Rajam Murali, whose programme “Azhagu Kalai” completes hundred episodes on DD Podhigai this week, speaks about the healing power of herbs
Rajam Murali is a woman of conviction — she swears by everything natural, is all for customised solutions to any problem, and believes small is beautiful. And, thanks to her show on Doordarshan Podhigai, ‘Azhagu Kalai' (Sundays, 3.40 p.m.), which completes 100 episodes on April 3, thousands of viewers have been hooked to the healing power of herbs.
Rajam, whose mother introduced her to herbs at a young age, never imagined her destiny lay in fragrant-smelling barks and tender leaves and flowers — she was number-crunching as an accountant for 13 years before swapping ledgers for the mortar and pestle. A chance opportunity to take up a three-month Government-organised course in herbs in 1995 saw her changing track.
She's shared her passion for herbs through programmes on the national broadcaster for many years now, articles in magazines and a couple of books too. What keeps her going in her quest for better health is that there are virtually no side effects in herbal medicine. “The best part about herbal medicine, when practised with a conscience, is that nothing is mass-produced. So, even if it is something as common as henna, the combination of ingredients will differ based on the individual — any allergies are taken into account and so is the body type,” she says.
And, your kitchen shelf can yield most of what you might need for a routine beauty regimen, says Rajam. Coconut milk, when applied on the hair before a wash, gives you the same effect of oiling your hair, without the attendant stickiness. And, potato powder works as a bleaching agent. The only thing she wants people to do is develop awareness. “Our forefathers knew what worked for us. We've moved away from that knowledge, to our disadvantage. So, even if we don't get back to where we started from, we should at least know what is right and what is not. Half-baked knowledge is dangerous.”
As for herbal medicine being expensive, Rajam says: “Some herbs are rare, and cost a lot. Some others might be inexpensive, but processing them into a usable cosmetic (for instance, khus khus powder) is laborious and expensive.”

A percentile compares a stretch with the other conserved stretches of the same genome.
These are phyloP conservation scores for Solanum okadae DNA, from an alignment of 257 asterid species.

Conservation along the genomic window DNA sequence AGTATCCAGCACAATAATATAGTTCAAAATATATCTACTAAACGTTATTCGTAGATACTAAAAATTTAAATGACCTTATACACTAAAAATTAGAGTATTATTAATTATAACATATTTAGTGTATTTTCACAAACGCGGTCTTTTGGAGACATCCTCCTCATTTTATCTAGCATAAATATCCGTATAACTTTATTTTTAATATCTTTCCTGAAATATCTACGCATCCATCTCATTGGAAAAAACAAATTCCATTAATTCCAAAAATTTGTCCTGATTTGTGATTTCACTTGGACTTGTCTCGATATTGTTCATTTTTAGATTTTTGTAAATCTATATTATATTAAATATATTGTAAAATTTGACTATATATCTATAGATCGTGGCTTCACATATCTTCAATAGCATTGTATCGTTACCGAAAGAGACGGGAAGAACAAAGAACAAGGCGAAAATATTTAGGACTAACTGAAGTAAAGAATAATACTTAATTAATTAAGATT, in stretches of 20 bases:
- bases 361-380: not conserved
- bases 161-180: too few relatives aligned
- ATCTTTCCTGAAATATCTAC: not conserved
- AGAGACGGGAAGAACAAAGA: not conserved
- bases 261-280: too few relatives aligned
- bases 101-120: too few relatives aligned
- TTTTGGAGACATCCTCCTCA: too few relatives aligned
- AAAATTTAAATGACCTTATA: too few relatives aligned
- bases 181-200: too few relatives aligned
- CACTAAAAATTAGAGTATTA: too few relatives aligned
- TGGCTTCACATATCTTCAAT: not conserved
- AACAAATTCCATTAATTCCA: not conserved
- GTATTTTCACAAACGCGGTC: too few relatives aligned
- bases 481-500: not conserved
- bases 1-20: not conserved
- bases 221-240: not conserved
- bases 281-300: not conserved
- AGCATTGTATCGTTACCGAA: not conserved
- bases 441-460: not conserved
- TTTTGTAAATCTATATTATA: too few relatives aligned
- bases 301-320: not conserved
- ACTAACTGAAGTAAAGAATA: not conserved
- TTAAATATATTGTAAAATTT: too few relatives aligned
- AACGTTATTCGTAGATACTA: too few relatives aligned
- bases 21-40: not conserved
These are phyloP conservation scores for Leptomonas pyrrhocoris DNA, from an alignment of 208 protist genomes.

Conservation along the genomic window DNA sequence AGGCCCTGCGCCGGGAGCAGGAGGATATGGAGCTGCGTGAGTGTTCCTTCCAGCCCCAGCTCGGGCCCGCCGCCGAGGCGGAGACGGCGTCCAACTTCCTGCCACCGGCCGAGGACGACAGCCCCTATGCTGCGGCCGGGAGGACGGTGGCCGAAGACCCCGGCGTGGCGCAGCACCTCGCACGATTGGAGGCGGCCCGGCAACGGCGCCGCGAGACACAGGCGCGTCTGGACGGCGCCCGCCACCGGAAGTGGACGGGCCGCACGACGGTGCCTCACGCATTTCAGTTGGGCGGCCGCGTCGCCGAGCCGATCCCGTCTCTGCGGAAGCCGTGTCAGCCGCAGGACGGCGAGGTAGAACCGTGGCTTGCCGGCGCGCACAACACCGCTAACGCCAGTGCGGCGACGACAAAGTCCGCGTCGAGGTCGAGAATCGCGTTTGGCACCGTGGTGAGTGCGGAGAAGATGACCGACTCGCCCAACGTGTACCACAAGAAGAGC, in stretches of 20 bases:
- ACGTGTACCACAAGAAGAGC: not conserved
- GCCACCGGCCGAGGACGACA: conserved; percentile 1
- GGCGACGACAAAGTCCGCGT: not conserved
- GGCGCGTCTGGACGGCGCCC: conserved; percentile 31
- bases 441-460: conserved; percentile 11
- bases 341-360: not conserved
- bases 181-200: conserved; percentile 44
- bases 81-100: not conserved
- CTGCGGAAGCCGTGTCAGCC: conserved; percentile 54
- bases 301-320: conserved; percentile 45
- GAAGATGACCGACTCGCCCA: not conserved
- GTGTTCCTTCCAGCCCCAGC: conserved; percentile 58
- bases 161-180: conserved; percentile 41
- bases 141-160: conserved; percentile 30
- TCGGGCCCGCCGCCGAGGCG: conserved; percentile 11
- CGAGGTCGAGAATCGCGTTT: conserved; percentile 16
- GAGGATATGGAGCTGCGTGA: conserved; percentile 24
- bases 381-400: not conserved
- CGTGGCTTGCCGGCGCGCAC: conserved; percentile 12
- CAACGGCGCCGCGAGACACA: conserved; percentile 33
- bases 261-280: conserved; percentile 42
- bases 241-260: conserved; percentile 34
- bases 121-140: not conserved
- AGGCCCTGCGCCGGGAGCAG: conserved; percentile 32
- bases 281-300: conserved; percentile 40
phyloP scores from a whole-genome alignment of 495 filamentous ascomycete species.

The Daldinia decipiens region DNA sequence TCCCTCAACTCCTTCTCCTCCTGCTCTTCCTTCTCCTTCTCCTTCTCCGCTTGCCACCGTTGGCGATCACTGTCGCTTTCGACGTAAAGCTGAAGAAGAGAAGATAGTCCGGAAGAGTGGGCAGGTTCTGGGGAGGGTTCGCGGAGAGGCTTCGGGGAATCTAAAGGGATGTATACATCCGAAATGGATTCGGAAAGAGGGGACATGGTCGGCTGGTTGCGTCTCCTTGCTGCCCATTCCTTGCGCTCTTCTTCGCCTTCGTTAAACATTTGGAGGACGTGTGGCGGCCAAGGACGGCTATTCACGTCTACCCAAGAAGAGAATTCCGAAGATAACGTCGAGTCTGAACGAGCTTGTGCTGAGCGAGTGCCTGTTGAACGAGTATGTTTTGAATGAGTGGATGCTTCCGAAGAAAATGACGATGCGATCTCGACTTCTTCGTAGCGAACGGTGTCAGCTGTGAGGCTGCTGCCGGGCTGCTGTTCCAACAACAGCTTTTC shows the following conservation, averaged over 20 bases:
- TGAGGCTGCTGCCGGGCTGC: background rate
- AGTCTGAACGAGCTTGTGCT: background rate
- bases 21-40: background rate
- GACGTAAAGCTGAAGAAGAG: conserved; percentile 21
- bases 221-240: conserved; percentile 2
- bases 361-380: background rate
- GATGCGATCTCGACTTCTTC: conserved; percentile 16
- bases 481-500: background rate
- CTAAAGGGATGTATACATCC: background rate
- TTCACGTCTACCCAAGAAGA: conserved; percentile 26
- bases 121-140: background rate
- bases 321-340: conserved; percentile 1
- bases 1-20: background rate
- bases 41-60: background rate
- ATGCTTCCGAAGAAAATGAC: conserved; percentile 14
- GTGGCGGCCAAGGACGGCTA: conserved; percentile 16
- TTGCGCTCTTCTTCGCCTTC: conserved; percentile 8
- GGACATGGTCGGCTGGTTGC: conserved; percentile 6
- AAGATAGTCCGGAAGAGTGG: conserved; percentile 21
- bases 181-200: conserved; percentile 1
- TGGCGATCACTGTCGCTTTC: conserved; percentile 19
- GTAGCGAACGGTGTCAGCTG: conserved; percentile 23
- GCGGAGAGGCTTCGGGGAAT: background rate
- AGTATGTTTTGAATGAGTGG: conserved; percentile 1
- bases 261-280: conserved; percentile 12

One more thing that Rajam, who is 63 but still has glowing skin, believes in is that it pays to do things on your own. “Go to the parlour once in a while for relaxation, but otherwise, use your hands. They know what pressure works best during a massage, and you derive the satisfaction of doing something yourself.”
But, will it work today when working women straddle two equally demanding worlds? “It's a matter of planning. And, I'm sure you can borrow five minutes off your daily routine to take care of yourself. It is only when you ignore your body for long that you need to devote more time to set things right, isn't it?” she asks.
(The hour-long 100th episode will be screened from 3.10 p.m. to 4.10 p.m.)
Mix a spoon each of milk powder, honey and lemon juice. Apply on the face and wash after a while. Your face will stay fresh for eight to 10 hours.
Apply the flesh of tender coconut all over the body. It removes tans and leaves the skin feeling silky.
Take a piece of whatever fruit or vegetable is at home (eg: watermelon, cucumber, apple…) and place it in a cloth bag. Cover your face with it for 10 minutes to feel rejuvenated.
Mix fenugreek powder with water and use this paste to wash your hair. It is a great cleansing agent, and it also conditions the hair.
Keywords: ayurvedic medicine